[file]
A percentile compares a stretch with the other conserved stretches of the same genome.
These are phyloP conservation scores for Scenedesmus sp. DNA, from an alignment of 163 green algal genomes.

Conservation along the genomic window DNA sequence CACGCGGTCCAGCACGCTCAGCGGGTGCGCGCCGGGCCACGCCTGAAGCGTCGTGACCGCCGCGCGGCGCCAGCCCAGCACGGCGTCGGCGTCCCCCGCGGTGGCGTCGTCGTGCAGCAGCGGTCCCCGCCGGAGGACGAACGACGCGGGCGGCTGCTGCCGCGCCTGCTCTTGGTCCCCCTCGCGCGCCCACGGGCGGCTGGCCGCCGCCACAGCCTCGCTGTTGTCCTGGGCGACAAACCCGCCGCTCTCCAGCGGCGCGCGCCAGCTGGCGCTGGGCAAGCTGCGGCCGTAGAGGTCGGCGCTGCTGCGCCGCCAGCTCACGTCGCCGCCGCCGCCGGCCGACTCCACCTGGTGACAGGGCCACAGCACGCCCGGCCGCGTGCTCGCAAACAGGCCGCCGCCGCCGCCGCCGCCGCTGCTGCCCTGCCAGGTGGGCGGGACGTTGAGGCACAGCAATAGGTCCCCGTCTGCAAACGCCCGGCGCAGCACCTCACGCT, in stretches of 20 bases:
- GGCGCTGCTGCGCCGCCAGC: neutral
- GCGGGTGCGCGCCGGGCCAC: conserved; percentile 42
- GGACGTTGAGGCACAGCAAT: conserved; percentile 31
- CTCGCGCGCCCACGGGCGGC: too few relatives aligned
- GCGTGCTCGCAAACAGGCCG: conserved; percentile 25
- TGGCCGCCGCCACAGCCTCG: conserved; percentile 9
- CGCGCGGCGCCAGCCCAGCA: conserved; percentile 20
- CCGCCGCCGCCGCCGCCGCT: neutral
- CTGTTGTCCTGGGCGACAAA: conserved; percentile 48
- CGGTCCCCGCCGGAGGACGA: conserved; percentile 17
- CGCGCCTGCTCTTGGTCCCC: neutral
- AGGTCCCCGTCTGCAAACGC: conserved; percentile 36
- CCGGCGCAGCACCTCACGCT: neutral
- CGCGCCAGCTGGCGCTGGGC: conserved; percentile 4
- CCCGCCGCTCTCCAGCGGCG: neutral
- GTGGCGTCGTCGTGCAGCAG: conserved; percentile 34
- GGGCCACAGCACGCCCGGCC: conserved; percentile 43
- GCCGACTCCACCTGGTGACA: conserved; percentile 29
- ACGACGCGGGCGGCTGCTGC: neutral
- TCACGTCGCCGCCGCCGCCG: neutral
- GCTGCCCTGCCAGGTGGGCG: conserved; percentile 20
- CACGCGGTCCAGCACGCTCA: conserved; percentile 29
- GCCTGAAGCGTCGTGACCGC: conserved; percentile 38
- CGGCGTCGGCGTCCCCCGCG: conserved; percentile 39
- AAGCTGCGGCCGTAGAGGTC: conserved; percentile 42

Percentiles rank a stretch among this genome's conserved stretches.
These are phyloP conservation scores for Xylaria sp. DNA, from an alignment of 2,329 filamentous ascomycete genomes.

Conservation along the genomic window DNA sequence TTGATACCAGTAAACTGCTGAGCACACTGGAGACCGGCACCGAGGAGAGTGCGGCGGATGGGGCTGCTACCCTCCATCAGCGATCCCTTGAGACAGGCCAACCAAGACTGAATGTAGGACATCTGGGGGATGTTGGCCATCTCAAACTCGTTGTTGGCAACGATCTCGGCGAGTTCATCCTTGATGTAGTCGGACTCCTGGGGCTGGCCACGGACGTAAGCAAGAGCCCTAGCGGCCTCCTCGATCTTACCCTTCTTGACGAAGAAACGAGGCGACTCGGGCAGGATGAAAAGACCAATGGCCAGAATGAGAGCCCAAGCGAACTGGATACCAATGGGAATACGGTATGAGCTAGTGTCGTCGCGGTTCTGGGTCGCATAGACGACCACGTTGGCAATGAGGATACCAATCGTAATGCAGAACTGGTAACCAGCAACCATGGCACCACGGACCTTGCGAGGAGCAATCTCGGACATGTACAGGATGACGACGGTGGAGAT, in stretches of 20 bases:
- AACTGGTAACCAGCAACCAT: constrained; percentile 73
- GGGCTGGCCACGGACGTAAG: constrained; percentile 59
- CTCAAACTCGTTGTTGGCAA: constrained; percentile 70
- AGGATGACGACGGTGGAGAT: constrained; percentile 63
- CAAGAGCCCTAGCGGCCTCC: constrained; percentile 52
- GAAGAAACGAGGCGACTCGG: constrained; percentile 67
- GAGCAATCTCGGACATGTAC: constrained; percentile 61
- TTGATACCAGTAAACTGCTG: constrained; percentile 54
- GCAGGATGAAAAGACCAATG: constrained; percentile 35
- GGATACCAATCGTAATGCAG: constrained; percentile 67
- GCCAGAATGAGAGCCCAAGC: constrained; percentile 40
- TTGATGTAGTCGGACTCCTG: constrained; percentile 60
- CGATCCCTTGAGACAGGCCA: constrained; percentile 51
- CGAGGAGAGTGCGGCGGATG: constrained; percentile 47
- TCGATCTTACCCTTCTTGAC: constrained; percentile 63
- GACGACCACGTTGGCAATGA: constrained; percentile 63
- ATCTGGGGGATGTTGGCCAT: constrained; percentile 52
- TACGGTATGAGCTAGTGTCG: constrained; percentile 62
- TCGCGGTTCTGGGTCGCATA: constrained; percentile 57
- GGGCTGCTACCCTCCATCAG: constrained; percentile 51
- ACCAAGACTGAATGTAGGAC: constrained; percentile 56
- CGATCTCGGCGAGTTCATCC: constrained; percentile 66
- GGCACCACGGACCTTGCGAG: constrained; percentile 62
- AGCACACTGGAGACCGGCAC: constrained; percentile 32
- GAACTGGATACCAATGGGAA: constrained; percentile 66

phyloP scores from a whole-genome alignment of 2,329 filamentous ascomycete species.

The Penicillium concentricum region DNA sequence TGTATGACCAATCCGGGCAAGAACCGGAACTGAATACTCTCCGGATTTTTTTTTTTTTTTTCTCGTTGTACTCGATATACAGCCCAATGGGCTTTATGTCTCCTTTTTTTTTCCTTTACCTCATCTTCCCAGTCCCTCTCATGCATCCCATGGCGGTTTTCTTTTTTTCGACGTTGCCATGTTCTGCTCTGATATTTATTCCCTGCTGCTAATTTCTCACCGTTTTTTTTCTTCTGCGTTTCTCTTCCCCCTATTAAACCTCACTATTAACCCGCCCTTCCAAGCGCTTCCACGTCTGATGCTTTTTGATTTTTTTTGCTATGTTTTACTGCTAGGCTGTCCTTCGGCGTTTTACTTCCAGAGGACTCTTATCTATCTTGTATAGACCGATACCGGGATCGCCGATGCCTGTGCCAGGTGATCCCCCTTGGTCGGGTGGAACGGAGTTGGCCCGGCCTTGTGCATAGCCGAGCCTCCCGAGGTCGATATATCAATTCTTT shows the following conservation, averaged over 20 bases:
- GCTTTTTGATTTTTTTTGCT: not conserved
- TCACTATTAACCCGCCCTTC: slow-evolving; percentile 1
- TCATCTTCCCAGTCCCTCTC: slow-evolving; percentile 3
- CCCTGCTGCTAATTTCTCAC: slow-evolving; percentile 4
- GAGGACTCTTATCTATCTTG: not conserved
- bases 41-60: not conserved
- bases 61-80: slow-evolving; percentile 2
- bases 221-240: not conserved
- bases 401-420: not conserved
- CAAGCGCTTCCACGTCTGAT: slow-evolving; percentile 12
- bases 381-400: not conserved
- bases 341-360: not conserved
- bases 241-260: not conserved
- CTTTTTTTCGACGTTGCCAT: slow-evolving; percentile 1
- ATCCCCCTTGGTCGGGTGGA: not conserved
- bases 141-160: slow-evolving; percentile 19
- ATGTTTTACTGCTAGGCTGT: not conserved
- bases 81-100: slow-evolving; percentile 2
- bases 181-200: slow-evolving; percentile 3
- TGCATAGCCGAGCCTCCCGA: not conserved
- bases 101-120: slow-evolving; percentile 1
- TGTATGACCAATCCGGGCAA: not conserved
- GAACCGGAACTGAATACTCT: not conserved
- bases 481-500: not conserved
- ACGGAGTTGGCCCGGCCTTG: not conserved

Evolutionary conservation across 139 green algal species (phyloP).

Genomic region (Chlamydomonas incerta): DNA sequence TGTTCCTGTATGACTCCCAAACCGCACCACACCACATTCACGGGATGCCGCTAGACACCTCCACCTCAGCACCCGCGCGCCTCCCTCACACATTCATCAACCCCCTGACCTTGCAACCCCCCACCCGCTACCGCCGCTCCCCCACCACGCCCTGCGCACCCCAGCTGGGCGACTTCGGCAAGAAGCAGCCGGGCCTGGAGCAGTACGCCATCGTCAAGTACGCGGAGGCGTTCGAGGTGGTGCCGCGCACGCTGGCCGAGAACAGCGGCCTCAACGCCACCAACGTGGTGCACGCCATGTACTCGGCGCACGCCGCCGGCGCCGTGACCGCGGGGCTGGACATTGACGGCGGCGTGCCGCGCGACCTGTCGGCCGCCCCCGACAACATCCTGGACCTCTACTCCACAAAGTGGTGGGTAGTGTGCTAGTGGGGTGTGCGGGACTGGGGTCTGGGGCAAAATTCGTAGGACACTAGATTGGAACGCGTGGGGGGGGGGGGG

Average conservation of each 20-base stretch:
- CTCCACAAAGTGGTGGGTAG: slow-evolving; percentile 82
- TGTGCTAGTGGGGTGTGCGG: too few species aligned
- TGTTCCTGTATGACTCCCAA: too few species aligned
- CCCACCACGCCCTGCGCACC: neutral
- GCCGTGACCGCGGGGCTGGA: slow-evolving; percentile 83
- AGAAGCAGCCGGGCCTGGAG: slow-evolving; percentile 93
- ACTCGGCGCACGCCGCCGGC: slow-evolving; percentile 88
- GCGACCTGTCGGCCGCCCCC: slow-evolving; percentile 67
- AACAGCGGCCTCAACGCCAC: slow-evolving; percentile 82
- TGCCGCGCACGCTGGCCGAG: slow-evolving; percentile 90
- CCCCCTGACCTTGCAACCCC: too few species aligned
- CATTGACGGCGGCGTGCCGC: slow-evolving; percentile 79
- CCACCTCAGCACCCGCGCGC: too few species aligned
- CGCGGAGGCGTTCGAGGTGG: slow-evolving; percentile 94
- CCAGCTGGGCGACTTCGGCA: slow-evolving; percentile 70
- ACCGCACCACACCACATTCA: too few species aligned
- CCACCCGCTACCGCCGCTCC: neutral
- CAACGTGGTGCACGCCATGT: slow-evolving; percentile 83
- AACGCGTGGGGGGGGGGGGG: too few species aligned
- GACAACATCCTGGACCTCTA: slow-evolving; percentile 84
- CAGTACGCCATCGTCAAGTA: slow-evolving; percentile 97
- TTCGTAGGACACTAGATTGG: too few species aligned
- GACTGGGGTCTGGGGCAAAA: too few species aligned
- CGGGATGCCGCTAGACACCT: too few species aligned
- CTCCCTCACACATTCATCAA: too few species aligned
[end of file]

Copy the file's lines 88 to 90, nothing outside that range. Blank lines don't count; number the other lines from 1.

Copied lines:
- TGTGCTAGTGGGGTGTGCGG: too few species aligned
- TGTTCCTGTATGACTCCCAA: too few species aligned
- CCCACCACGCCCTGCGCACC: neutral